Reputation and Power: Organizational Image and Pharmaceutical Regulation at the FDA

Reputation and Power: Organizational Image and Pharmaceutical Regulation at the FDA

Reputation and Power: Organizational Image and Pharmaceutical Regulation at the FDA

Reputation and Power: Organizational Image and Pharmaceutical Regulation at the FDA


The U. S. Food and Drug Administration is the most powerful regulatory agency in the world. How did the FDA become so influential? And how exactly does it wield its extraordinary power? Reputation and Power traces the history of FDA regulation of pharmaceuticals, revealing how the agency's organizational reputation has been the primary source of its power, yet also one of its ultimate constraints.

Daniel Carpenter describes how the FDA cultivated a reputation for competence and vigilance throughout the last century, and how this organizational image has enabled the agency to regulate an industry as powerful as American pharmaceuticals while resisting efforts to curb its own authority. Carpenter explains how the FDA's reputation and power have played out among committees in Congress, and with drug companies, advocacy groups, the media, research hospitals and universities, and governments in Europe and India. He shows how FDA regulatory power has influenced the way that business, medicine, and science are conducted in the United States and worldwide. Along the way, Carpenter offers new insights into the therapeutic revolution of the 1940s and 1950s; the 1980s AIDS crisis; the advent of oral contraceptives and cancer chemotherapy; the rise of antiregulatory conservatism; and the FDA's waning influence in drug regulation today.

Reputation and Power demonstrates how reputation shapes the power and behavior of government agencies, and sheds new light on how that power is used and contested.


Regulation and law currently put American citizens at second remove from therapeutic medicines. In order to use most drugs, citizens must obtain a prescription from a licensed and qualified medical authority, usually a physician. Yet before anyone can prescribe, the U.S. Food and Drug Administration must approve. No new drug can be legally marketed in the United States unless the Administration has explicitly declared it “safe and effective” for its intended uses. This authority renders the FDA the gatekeeper of the American pharmaceutical marketplace, and it sustains a battery of vast powers. Among these are the power to define medical success and shape scientific careers, the power to limit advertising and product claims, the power to govern drug manufacturing, the power to enable drug firms to generate vast riches and the power to chase those same firms from the marketplace, the power to sculpt medical and scientific concepts, and ultimately the power to influence the lives and deaths of citizens. Some of those citizens may be harmed from hazardous or ineffective therapies that the FDA has approved. Other citizens may suffer or die waiting for the agency to approve a potentially effective cure. Still others, perhaps most, may easily use a drug whose dosage, label, and chemical form have been carefully honed through the scrutiny that regulation brings. Whatever the outcome, the FDA has shaped the lives of one and all. Among the thousands of people who daily give painstaking attention to the agency's every utterance and movement, there is considerable disagreement about the Food and Drug Administration—it is venerated in one corner and bemoaned in another; it is targeted for expansion by one voice, for evisceration by a second—but there is no serious doubt about its reach or significance.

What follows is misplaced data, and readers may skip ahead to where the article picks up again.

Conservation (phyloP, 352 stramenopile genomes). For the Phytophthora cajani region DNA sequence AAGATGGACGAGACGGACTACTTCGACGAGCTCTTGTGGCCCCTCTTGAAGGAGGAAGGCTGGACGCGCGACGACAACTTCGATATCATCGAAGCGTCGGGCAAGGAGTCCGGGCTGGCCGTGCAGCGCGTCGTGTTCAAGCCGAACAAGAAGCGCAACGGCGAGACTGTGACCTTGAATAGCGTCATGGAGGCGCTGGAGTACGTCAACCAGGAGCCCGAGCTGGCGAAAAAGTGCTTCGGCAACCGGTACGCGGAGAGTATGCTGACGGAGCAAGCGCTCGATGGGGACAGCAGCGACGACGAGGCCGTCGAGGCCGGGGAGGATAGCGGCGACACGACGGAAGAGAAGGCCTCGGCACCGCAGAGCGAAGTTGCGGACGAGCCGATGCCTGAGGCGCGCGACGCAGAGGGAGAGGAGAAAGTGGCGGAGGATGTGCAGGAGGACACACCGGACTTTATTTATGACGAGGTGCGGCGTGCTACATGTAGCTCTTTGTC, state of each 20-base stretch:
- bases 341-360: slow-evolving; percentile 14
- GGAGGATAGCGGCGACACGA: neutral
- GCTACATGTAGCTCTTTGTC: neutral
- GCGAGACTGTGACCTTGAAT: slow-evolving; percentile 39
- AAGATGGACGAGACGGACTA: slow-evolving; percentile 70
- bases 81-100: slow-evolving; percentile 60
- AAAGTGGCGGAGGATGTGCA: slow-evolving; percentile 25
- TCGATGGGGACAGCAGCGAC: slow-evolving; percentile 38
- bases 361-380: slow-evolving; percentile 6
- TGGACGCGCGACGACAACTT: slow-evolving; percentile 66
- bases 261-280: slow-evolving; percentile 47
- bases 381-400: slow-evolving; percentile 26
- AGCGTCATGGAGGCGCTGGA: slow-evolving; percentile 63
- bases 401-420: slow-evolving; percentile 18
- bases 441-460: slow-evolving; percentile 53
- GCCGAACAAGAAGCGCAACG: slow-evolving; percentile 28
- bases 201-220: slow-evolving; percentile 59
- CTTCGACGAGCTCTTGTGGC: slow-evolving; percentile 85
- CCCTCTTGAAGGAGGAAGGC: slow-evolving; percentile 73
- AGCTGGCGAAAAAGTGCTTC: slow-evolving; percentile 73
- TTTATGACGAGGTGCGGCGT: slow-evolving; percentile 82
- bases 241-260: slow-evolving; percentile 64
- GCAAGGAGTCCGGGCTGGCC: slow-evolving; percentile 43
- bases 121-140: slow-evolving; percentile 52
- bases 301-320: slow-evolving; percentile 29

The Administration's formal powers engender a broader and more opaque set of informal forces. From one vantage, the agency's formal authority is limited to the jurisdictions and territories of the United States. It legally tends the boundaries of only one nation. From another vantage, however, the FDA rules the entire global pharmaceutical market. The United States is among the world's wealthiest nations and its pharmaceutical market is, at this time, by far the world's largest. And it has exploded in recent decades; the American market accounted for $216 billion in spending on prescription drugs in 2006, more than five times the $40.3 billion spent in 1990. At this writing, furthermore, the United States is the only major world economy without explicit pharmaceutical price controls through national health insurance. Because admission to the U.S. market is the preeminent site of profit for the world's drug companies, the FDA's veto power over entry into the American health-care system translates into global economic and scientific reach. Be-

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